The Thompson River (along with the Toxaway, Horsepasture, and Whitewater) is one of the mighty streams which drain from the Blue Ridge down through the rugged landscape of the Jocassee Gorges of southwestern Transylvania County. To the average tourist, the Thompson is a lesser known stream. To hardcore waterfallers, however, the Thompson is legendary. Falling around 2,500-feet over its eight mile run through the gorges, the Thompson is arguably the most rugged of the rivers in the area. No less than six named waterfalls lie along that stretch...and on this day I was going to visit two of the best.
High Falls (50') and Big Falls (200'+) are the two largest cascades of the Thomson River. Big Falls, in particular, is a monster and very likely ranks near the top on most waterfallers 'Top 10' lists. High Falls is relatively easy to get to, Big Falls is decidedly harder. Surprisingly, despite the fact I've now lived for four years only 10-miles from the trailhead I had yet to make the trek to either of these falls. This was in part due to the fearsome reputation the route to Big Falls tends to have. I had decided long ago this wasn't a trip to do solo. So I waited. By this year I concluded I had waited long enough and finally got around to getting a small group of fellow waterfall junkies to join me on this long-awaited trek.
Starting from the unmarked 'trailhead' at the corner of Highway 281 and Brewer Road (about four miles south of Gorges State Park) we set off down the Thomson. Though the path is technically unofficial and unmaintained I found it to be quite easy to follow along much of its length. The mile-and-a-half of trail to High Falls is particularly well-traveled. Even the much longer route to Big Falls is fairly obvious if one pays attention. There are two major obstacles to consider, though, in attempting a visit to Big Falls. First, there's a ford of the Thompson River that needs to be made just past the spur trail to High Falls. At most times, this crossing is most definitely a wade. In periods of high water I wouldn't attempt it. The second obstacle in getting to Big Falls is the last quarter mile of the route. In this last quarter mile you drop around 600 vertical feet. It is honestly some of the steepest terrain I've had to travel to reach a waterfall. Luckily on our visit ropes were strung along the steepest pitches but there's no guarantee they'll still be there in the future. It's a serious climb, I can't stress that enough. The reward though...just WOW. Big Falls is a wonder. It defies my ability to adequately describe it. At over 200-feet in height and of a form that is amazingly unique, Big Falls immediately enraptured me. That's all I can say.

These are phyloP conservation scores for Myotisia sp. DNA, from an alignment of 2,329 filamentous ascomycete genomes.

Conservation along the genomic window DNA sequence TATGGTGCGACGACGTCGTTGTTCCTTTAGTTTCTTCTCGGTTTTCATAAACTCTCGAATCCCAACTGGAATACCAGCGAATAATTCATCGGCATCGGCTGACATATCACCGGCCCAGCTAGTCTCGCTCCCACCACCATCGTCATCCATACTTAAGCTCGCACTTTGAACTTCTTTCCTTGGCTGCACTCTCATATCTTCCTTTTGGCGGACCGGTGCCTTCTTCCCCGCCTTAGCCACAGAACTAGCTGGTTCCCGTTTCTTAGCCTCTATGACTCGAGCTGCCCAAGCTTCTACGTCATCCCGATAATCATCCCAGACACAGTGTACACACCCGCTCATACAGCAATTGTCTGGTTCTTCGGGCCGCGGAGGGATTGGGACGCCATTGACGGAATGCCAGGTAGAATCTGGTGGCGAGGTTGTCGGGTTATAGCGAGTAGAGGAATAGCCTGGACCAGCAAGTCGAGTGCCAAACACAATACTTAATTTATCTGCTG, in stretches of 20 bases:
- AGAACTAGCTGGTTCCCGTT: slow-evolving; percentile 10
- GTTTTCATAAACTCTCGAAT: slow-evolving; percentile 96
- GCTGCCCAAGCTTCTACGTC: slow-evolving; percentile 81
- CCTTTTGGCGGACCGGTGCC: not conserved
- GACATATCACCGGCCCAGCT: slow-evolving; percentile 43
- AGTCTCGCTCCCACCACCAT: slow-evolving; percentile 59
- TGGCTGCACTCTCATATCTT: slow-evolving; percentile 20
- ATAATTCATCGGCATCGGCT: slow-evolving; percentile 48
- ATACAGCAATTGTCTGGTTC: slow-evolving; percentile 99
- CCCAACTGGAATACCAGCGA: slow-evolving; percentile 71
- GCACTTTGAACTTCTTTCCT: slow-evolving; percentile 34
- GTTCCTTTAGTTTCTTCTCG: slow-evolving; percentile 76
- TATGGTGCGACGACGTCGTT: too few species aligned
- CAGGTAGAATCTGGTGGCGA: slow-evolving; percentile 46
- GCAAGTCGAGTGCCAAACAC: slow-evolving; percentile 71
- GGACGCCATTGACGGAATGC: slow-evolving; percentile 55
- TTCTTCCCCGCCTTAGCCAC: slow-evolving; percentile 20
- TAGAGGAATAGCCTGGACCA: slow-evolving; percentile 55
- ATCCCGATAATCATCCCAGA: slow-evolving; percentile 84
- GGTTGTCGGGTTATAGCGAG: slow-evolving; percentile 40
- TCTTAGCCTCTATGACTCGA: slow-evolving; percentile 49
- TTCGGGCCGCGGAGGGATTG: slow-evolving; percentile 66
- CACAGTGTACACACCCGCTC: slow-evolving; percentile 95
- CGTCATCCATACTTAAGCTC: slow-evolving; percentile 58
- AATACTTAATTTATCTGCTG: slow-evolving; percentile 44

So come along with my friends and I as we descend the valley of the mighty Thompson River. It is a hike that took far too long for me to experience, and one I already look forward to experiencing again. This is a special one so please...ENJOY!!!
Trailhead GPS Coordinates: 35.077996, -82.993540
Mileage Hiked: 8.1 miles Hike Duration: 6:15
Trailhead Temp: 70'F Trail Traffic: 5-10 people (all at High Falls)
Min. Elevation: 1,820' Max. Elevation: 3,050'
Total Vertical Gain: 2,100' Avg. Elevation Gain / Mile: 259'